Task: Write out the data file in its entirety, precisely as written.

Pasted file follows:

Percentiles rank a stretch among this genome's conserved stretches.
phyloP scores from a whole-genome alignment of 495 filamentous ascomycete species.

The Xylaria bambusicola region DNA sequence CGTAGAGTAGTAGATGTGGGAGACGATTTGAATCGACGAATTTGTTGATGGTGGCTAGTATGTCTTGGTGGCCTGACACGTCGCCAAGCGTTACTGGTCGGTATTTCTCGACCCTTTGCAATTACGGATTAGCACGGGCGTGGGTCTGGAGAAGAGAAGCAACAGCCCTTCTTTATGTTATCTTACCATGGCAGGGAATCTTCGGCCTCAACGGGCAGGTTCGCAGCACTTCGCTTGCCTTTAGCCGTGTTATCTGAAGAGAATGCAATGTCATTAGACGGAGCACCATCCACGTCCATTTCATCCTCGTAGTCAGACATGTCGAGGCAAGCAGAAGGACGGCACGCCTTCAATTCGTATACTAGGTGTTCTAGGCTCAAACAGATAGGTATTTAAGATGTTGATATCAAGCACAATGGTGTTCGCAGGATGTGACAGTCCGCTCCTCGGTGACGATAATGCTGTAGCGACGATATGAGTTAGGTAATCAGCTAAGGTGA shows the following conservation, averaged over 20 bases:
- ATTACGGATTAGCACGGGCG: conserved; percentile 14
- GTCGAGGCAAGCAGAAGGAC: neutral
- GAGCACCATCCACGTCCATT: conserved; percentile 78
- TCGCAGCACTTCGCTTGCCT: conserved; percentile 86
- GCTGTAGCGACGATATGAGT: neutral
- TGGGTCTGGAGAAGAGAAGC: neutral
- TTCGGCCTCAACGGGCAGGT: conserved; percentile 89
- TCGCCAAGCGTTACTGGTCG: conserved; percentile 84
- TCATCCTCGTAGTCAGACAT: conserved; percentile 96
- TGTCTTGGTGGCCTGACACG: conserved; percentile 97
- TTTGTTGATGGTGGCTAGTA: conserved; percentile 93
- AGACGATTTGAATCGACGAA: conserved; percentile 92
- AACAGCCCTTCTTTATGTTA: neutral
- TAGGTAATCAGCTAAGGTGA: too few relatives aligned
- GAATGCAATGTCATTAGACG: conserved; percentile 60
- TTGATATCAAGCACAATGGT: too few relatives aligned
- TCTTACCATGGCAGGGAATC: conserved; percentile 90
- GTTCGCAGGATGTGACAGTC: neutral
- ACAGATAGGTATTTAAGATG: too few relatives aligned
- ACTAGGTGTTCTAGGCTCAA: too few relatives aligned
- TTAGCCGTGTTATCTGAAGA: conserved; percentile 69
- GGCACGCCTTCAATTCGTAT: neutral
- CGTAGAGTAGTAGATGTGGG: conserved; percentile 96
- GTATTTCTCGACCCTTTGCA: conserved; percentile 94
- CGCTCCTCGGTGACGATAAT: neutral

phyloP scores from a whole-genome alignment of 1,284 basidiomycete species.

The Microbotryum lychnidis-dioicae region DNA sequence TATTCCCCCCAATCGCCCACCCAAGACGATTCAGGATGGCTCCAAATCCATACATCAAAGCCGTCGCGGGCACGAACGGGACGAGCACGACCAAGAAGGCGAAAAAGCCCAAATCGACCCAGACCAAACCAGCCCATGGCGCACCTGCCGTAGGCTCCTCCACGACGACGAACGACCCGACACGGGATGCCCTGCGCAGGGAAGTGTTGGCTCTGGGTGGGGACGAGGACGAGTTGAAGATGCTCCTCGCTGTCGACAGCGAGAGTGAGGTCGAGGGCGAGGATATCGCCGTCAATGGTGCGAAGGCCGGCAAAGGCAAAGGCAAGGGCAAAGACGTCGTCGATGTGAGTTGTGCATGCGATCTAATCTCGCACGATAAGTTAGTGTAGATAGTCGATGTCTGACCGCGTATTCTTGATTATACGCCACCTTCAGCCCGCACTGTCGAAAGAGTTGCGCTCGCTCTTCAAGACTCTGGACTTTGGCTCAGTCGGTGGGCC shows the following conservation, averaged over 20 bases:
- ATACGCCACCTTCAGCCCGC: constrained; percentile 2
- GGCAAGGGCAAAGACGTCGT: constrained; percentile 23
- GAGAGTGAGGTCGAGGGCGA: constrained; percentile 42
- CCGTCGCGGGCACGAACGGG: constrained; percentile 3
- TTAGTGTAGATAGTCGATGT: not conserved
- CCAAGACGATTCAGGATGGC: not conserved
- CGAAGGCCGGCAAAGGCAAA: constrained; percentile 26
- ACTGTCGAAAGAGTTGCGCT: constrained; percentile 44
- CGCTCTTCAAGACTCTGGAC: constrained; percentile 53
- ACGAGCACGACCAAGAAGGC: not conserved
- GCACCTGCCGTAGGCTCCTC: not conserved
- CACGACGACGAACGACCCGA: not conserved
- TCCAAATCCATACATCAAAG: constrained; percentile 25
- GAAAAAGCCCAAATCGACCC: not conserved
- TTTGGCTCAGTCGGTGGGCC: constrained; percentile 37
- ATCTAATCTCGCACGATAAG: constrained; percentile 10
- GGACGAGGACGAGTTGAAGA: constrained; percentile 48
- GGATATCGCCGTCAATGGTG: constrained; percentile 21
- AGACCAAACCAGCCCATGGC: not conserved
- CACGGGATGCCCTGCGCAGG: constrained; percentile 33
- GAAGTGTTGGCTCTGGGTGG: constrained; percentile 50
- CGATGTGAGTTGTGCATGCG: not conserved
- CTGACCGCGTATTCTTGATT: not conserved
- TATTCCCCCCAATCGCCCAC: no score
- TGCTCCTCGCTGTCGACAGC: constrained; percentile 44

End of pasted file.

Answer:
Percentiles rank a stretch among this genome's conserved stretches.
phyloP scores from a whole-genome alignment of 495 filamentous ascomycete species.

The Xylaria bambusicola region DNA sequence CGTAGAGTAGTAGATGTGGGAGACGATTTGAATCGACGAATTTGTTGATGGTGGCTAGTATGTCTTGGTGGCCTGACACGTCGCCAAGCGTTACTGGTCGGTATTTCTCGACCCTTTGCAATTACGGATTAGCACGGGCGTGGGTCTGGAGAAGAGAAGCAACAGCCCTTCTTTATGTTATCTTACCATGGCAGGGAATCTTCGGCCTCAACGGGCAGGTTCGCAGCACTTCGCTTGCCTTTAGCCGTGTTATCTGAAGAGAATGCAATGTCATTAGACGGAGCACCATCCACGTCCATTTCATCCTCGTAGTCAGACATGTCGAGGCAAGCAGAAGGACGGCACGCCTTCAATTCGTATACTAGGTGTTCTAGGCTCAAACAGATAGGTATTTAAGATGTTGATATCAAGCACAATGGTGTTCGCAGGATGTGACAGTCCGCTCCTCGGTGACGATAATGCTGTAGCGACGATATGAGTTAGGTAATCAGCTAAGGTGA shows the following conservation, averaged over 20 bases:
- ATTACGGATTAGCACGGGCG: conserved; percentile 14
- GTCGAGGCAAGCAGAAGGAC: neutral
- GAGCACCATCCACGTCCATT: conserved; percentile 78
- TCGCAGCACTTCGCTTGCCT: conserved; percentile 86
- GCTGTAGCGACGATATGAGT: neutral
- TGGGTCTGGAGAAGAGAAGC: neutral
- TTCGGCCTCAACGGGCAGGT: conserved; percentile 89
- TCGCCAAGCGTTACTGGTCG: conserved; percentile 84
- TCATCCTCGTAGTCAGACAT: conserved; percentile 96
- TGTCTTGGTGGCCTGACACG: conserved; percentile 97
- TTTGTTGATGGTGGCTAGTA: conserved; percentile 93
- AGACGATTTGAATCGACGAA: conserved; percentile 92
- AACAGCCCTTCTTTATGTTA: neutral
- TAGGTAATCAGCTAAGGTGA: too few relatives aligned
- GAATGCAATGTCATTAGACG: conserved; percentile 60
- TTGATATCAAGCACAATGGT: too few relatives aligned
- TCTTACCATGGCAGGGAATC: conserved; percentile 90
- GTTCGCAGGATGTGACAGTC: neutral
- ACAGATAGGTATTTAAGATG: too few relatives aligned
- ACTAGGTGTTCTAGGCTCAA: too few relatives aligned
- TTAGCCGTGTTATCTGAAGA: conserved; percentile 69
- GGCACGCCTTCAATTCGTAT: neutral
- CGTAGAGTAGTAGATGTGGG: conserved; percentile 96
- GTATTTCTCGACCCTTTGCA: conserved; percentile 94
- CGCTCCTCGGTGACGATAAT: neutral

phyloP scores from a whole-genome alignment of 1,284 basidiomycete species.

The Microbotryum lychnidis-dioicae region DNA sequence TATTCCCCCCAATCGCCCACCCAAGACGATTCAGGATGGCTCCAAATCCATACATCAAAGCCGTCGCGGGCACGAACGGGACGAGCACGACCAAGAAGGCGAAAAAGCCCAAATCGACCCAGACCAAACCAGCCCATGGCGCACCTGCCGTAGGCTCCTCCACGACGACGAACGACCCGACACGGGATGCCCTGCGCAGGGAAGTGTTGGCTCTGGGTGGGGACGAGGACGAGTTGAAGATGCTCCTCGCTGTCGACAGCGAGAGTGAGGTCGAGGGCGAGGATATCGCCGTCAATGGTGCGAAGGCCGGCAAAGGCAAAGGCAAGGGCAAAGACGTCGTCGATGTGAGTTGTGCATGCGATCTAATCTCGCACGATAAGTTAGTGTAGATAGTCGATGTCTGACCGCGTATTCTTGATTATACGCCACCTTCAGCCCGCACTGTCGAAAGAGTTGCGCTCGCTCTTCAAGACTCTGGACTTTGGCTCAGTCGGTGGGCC shows the following conservation, averaged over 20 bases:
- ATACGCCACCTTCAGCCCGC: constrained; percentile 2
- GGCAAGGGCAAAGACGTCGT: constrained; percentile 23
- GAGAGTGAGGTCGAGGGCGA: constrained; percentile 42
- CCGTCGCGGGCACGAACGGG: constrained; percentile 3
- TTAGTGTAGATAGTCGATGT: not conserved
- CCAAGACGATTCAGGATGGC: not conserved
- CGAAGGCCGGCAAAGGCAAA: constrained; percentile 26
- ACTGTCGAAAGAGTTGCGCT: constrained; percentile 44
- CGCTCTTCAAGACTCTGGAC: constrained; percentile 53
- ACGAGCACGACCAAGAAGGC: not conserved
- GCACCTGCCGTAGGCTCCTC: not conserved
- CACGACGACGAACGACCCGA: not conserved
- TCCAAATCCATACATCAAAG: constrained; percentile 25
- GAAAAAGCCCAAATCGACCC: not conserved
- TTTGGCTCAGTCGGTGGGCC: constrained; percentile 37
- ATCTAATCTCGCACGATAAG: constrained; percentile 10
- GGACGAGGACGAGTTGAAGA: constrained; percentile 48
- GGATATCGCCGTCAATGGTG: constrained; percentile 21
- AGACCAAACCAGCCCATGGC: not conserved
- CACGGGATGCCCTGCGCAGG: constrained; percentile 33
- GAAGTGTTGGCTCTGGGTGG: constrained; percentile 50
- CGATGTGAGTTGTGCATGCG: not conserved
- CTGACCGCGTATTCTTGATT: not conserved
- TATTCCCCCCAATCGCCCAC: no score
- TGCTCCTCGCTGTCGACAGC: constrained; percentile 44